Many Americans cast ballots wondering if their votes will actually count. For overseas voters from Canyon County, Idaho, in the recent midterm elections, this wasn’t merely speculation: it was a reality. Their ballots were forgotten on Election Day.
The forgotten ballots were placed in a separate box as they arrived in the days preceding the election. On Election Day—not out of malfeasance but simple oversight—the box was overlooked. Election officials discovered it when they returned the next day, but only after all precincts had reported their election results and candidates had made concession or victory speeches. The ballots were finally tabulated on November 13, one full week after Election Day.
Thankfully, these ballots were counted before the county commissioners certified the final vote tally. Yet this election incompetency is symptomatic of a major problem with the American voting system, from this rural Idaho county to Florida’s densely populated Broward County. Ballots are too easily misplaced or forgotten, especially ballots sent by mail. There’s a solution for our elections that can ensure every vote is counted: blockchain technology.
Blockchain made its public debut as the technology underlying the cryptocurrency Bitcoin. Quite simply, blockchain is an electronic means of making and storing a record whenever a transaction is made. Each transaction made on a blockchain network is stored as a block of data that every individual on the network can see and no one can change.
For Bitcoin, this means that no one can trade a token they do not own. For voting, this means that no one’s vote will be forgotten or tampered with.
There’s real-world evidence showing that it works. West Virginia just completed the first trial of a blockchain election in the United States. American citizens casting their ballot from overseas—the same group of voters whose ballots were forgotten in Canyon County—were allowed to use a blockchain application to submit their ballots in the midterm election.
Overseas voters had to verify their identity with a government ID and facial scan on their smartphone in order to receive a copy of the ballot from their home precinct. Once they submitted their ballot, it was uploaded to the blockchain network and tabulated with the rest of the votes on Election Day.
This pilot project was billed as a success by the West Virginia secretary of state’s office. Certainly, it was more secure and anonymous than the emails many now use to submit their ballots.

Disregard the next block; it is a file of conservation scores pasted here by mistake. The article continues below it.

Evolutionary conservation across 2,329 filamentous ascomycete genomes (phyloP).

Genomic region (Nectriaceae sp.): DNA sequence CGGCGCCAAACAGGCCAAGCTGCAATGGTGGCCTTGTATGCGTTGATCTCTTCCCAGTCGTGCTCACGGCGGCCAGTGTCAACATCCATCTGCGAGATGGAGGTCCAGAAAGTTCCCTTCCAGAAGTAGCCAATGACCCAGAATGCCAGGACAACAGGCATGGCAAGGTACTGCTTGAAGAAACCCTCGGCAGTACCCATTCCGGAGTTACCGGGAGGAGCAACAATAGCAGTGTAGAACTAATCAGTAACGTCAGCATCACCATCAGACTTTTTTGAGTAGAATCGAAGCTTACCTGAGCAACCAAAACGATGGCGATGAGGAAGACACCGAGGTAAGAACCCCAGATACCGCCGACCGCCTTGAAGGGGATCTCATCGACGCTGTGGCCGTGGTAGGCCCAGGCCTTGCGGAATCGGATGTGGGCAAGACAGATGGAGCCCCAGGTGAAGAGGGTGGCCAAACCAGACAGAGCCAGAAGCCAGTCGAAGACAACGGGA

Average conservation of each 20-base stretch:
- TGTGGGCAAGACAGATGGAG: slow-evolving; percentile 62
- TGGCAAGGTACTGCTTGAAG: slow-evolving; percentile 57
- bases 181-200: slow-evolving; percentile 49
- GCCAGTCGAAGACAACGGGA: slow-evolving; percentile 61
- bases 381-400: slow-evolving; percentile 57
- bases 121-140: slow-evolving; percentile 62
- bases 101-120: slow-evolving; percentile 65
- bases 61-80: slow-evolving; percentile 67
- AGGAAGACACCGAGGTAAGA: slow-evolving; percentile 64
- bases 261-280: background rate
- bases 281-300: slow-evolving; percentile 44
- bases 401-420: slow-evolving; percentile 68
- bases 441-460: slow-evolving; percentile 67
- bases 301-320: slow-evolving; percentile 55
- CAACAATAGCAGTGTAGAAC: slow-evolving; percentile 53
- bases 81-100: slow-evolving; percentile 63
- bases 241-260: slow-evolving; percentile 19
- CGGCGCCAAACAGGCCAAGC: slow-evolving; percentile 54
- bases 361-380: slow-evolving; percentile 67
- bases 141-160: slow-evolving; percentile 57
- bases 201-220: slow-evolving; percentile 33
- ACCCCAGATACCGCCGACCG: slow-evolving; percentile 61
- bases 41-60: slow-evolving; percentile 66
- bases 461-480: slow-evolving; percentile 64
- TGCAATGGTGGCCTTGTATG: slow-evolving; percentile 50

While this was the first time blockchain has been used in a U.S. federal election, it wasn’t the technology’s first use in voting procedures. More than 1.7 million votes have been cast for the Rock and Roll Hall of Fame using blockchain. Private enterprise has proved willing to trust blockchain with high stakes: in 2017, a NASDAQ subsidiary used blockchain to conduct shareholder voting for a $275 million international banking group. A municipality in Switzerland used blockchain for a local referendum, and in each instance, participants deemed blockchain voting a success.
Blockchain technology can protect the privacy, security, and safety of all ballots cast in an election. Votes remain private and anonymous, since only a voter can see a copy of his or her ballot using a private key or access code. The vote can be secure from tampering end-to-end. Facial ID or a thumbprint might be used when a voter casts his ballot. Once the ballot is cast, even if well before Election Day, it would be put into a sort of electronic lockbox, where it could not be viewed until it is counted.
Safety is ensured through decentralized storage of the vote tally. Any time a vote is cast, records can be backed up in multiple locations—county election offices, with state election officials, and more.
We live in an era of where many worry about Russia’s ability to hack the voter rolls and swing our elections in their favor. To prevent foreign or domestic interference, many have advocated for eliminating electronic machines from our election process, but that would be a step back in time. We should take a step forward, and use blockchain as the tool to protect us from the very real risk of hacking.
With a blockchain database, hackers would have to penetrate each and every computer on the network, rather than just a single computer. If hackers tried to make a change, there would be a permanent record of that change and every other computer would be notified of the breach.
Blockchain networks are not completely immune from hacking. Security will have to continually improve. But there is no perfect election process that guarantees total security, convenience, cost, timeliness, and anonymity. Paper ballots—the Holy Grail for many election security analysts—are prone to their own problems, such as simply being forgotten, as in Canyon County. Blockchain allows us to step into the digital realm and improve many features of our election process without compromising security, as many other digital advancements would.
This step forward is needed. During the 2016 presidential election, I was one of nearly 300,000 Americans who tried to cast my vote from overseas but was unable to do so. Submitting my ballot from the Middle East to be counted in Alaska was no easy task. I can attest that the absentee process can be a nightmare for overseas voters. Blockchain provides an opportunity to reform this cumbersome process and secure our elections against both foreign and domestic threats.